Days later, Bhushan had tweeted a picture of Justice Mishra with Madhya Pradesh Chief Minister Shivraj Singh Chouhan, whose name allegedly figured in the diary.
Justice Mishra’s decision to lead a five-judge bench in a land acquisition matter last year had triggered sharp protest from the lawyers arguing the matter. Advocates had asked for his recusal because his own judgment was in review before this bench, and they felt the judge may not be able to give an impartial opinion in view of his earlier judgment.
During one of the hearings, Mishra warned a senior advocate of contempt and conviction if he did not stop repeating his arguments, provoking the lawyer to shut his files and walk out of the court.
A day later, however, Justice Mishra apologised, after a group of senior lawyers went up to him and complained against his behaviour.
The judge said he would apologise “100 times” with folded hands if his remarks had hurt anybody’s feelings.
Political activity in law circles
His repeated run-ins with the Bar provide contrast to Mishra’s status as a former active politician in law circles — he was elected to the MP Bar Council several times. In 1997, he became the vice-chairman of the Bar Council of India (BCI), the apex disciplinary authority for lawyers and regulator for legal education in the country.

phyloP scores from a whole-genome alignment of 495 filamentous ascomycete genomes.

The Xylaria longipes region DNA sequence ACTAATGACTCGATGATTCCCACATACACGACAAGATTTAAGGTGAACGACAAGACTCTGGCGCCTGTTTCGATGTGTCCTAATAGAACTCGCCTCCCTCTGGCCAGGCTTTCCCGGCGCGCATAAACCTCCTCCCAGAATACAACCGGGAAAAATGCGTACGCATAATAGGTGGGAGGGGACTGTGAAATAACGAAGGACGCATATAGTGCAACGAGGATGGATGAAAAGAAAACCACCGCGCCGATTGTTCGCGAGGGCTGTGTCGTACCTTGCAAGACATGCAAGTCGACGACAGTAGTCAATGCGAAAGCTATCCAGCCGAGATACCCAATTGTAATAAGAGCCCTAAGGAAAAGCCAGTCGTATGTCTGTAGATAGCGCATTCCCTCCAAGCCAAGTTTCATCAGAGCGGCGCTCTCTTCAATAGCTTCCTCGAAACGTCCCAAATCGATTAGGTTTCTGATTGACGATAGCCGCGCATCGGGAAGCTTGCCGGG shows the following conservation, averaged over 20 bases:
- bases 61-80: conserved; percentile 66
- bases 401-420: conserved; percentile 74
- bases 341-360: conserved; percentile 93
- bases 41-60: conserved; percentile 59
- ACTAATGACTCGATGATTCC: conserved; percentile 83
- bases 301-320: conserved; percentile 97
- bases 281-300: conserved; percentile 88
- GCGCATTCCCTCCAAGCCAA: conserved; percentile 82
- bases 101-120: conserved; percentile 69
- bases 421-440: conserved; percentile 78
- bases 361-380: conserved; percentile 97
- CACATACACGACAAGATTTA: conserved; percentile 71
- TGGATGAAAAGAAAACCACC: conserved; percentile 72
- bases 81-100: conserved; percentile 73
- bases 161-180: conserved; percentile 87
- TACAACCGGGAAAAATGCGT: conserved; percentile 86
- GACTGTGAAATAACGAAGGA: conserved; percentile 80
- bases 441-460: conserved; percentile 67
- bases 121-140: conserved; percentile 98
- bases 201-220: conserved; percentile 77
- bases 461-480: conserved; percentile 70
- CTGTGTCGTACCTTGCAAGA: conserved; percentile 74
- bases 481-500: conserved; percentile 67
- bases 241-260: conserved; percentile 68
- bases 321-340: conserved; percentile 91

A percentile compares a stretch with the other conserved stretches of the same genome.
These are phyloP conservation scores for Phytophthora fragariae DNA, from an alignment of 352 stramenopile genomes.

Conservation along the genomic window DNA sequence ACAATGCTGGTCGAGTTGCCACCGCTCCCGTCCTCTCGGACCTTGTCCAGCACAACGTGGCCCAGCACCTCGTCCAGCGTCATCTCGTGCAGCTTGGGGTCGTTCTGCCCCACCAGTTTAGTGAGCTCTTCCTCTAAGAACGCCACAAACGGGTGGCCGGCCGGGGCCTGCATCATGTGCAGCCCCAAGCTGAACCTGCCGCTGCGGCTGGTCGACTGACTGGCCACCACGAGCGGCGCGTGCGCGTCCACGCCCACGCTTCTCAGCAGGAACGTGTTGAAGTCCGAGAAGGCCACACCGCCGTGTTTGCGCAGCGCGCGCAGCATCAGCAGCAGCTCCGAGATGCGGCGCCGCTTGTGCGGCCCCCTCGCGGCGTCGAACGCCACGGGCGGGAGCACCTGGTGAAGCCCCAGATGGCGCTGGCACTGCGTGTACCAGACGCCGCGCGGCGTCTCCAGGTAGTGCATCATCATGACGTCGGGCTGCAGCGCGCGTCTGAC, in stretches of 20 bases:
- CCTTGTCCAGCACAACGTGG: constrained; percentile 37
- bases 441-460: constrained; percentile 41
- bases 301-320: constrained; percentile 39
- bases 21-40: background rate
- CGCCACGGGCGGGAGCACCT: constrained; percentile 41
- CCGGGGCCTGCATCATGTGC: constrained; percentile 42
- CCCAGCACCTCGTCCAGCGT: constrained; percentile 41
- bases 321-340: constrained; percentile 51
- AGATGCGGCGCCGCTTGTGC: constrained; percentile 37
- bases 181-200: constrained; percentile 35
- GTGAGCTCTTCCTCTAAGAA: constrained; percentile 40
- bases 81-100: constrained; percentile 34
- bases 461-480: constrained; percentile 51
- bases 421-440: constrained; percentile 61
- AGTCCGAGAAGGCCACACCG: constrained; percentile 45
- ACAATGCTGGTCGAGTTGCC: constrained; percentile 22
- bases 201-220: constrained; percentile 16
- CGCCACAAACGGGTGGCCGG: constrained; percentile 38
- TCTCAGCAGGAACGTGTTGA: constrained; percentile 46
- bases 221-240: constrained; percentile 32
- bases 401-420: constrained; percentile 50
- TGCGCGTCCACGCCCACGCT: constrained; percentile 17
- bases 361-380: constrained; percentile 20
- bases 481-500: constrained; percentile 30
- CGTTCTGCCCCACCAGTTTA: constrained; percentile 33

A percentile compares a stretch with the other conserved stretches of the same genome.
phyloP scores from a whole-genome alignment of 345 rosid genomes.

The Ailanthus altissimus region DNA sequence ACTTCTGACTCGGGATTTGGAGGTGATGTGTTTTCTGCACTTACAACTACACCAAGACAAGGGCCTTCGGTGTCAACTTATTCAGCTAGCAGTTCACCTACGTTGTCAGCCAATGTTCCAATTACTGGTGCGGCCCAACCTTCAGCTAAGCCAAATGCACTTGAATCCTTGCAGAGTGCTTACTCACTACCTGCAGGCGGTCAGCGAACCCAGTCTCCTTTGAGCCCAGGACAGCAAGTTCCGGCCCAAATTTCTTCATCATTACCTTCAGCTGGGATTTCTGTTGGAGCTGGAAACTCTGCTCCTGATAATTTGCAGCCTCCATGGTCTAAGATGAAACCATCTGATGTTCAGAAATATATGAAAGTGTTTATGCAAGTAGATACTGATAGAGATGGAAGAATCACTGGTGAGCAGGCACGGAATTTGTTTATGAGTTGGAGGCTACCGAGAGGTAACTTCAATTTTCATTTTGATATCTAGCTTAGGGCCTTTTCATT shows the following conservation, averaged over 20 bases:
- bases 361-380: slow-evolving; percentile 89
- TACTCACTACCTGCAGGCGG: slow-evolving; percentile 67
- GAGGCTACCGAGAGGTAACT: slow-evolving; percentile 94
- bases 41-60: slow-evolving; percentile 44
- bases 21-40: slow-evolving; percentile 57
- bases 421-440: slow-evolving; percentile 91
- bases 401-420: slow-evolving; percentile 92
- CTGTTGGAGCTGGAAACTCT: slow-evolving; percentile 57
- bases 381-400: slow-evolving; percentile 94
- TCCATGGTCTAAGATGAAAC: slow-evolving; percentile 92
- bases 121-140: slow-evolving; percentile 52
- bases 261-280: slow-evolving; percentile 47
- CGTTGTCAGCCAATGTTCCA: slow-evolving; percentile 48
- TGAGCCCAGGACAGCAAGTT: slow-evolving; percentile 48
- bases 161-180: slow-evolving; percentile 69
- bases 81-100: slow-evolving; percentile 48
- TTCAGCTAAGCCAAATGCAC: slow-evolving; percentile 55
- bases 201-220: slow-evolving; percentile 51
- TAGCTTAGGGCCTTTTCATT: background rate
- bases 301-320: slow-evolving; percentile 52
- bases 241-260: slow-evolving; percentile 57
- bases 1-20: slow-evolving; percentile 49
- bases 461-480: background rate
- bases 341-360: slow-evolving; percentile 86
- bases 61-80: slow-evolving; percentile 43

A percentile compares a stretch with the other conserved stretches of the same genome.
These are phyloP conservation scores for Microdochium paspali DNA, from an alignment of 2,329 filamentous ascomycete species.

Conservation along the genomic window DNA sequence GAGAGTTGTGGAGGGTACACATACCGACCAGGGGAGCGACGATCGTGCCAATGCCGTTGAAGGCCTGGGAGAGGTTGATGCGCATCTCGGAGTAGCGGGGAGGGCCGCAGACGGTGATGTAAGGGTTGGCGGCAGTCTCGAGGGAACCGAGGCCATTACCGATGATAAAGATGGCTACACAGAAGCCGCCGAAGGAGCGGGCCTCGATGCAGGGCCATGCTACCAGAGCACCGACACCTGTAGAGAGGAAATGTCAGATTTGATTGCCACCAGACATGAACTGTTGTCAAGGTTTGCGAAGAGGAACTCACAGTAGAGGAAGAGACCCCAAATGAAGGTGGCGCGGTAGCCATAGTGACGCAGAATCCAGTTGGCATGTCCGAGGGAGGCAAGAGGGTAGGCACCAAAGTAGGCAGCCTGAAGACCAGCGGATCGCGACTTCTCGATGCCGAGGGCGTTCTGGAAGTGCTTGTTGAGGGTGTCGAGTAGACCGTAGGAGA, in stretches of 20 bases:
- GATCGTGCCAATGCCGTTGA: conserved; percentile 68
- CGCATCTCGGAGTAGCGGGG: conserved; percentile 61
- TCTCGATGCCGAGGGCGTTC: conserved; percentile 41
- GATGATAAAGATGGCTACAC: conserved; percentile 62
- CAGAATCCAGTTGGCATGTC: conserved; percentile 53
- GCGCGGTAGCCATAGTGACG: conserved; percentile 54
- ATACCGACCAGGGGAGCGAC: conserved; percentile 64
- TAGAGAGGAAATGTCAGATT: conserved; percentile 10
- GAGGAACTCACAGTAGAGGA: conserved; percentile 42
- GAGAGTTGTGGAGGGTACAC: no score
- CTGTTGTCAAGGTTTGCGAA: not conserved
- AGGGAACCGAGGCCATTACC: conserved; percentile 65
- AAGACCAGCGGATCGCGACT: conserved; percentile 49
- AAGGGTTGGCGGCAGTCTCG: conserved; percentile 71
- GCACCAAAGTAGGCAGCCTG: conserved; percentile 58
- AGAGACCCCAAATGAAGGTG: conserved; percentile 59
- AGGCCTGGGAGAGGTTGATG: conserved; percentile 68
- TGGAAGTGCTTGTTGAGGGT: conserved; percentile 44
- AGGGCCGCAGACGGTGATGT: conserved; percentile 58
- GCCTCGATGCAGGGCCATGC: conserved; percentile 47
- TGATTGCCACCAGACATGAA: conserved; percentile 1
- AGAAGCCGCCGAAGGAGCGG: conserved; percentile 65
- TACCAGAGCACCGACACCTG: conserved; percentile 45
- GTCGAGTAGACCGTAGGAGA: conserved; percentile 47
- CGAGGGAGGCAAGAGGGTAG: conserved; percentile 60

A year later, at the age of 43, he became the youngest chairman of the BCI, and is credited with the expansion of the five-year law course in India, closure of sub-standard law colleges, framing rules on foreign lawyers, and enhancement of medical aid to lawyers.
Justice Mishra’s words of farewell to the legal fraternity at this virtual retirement function Wednesday summed up his love-hate relationship with the Bar: “Sometimes, I have been very harsh in my conduct directly or indirectly. Nobody should feel hurt. If I have hurt anybody then please pardon me, pardon me, pardon me.”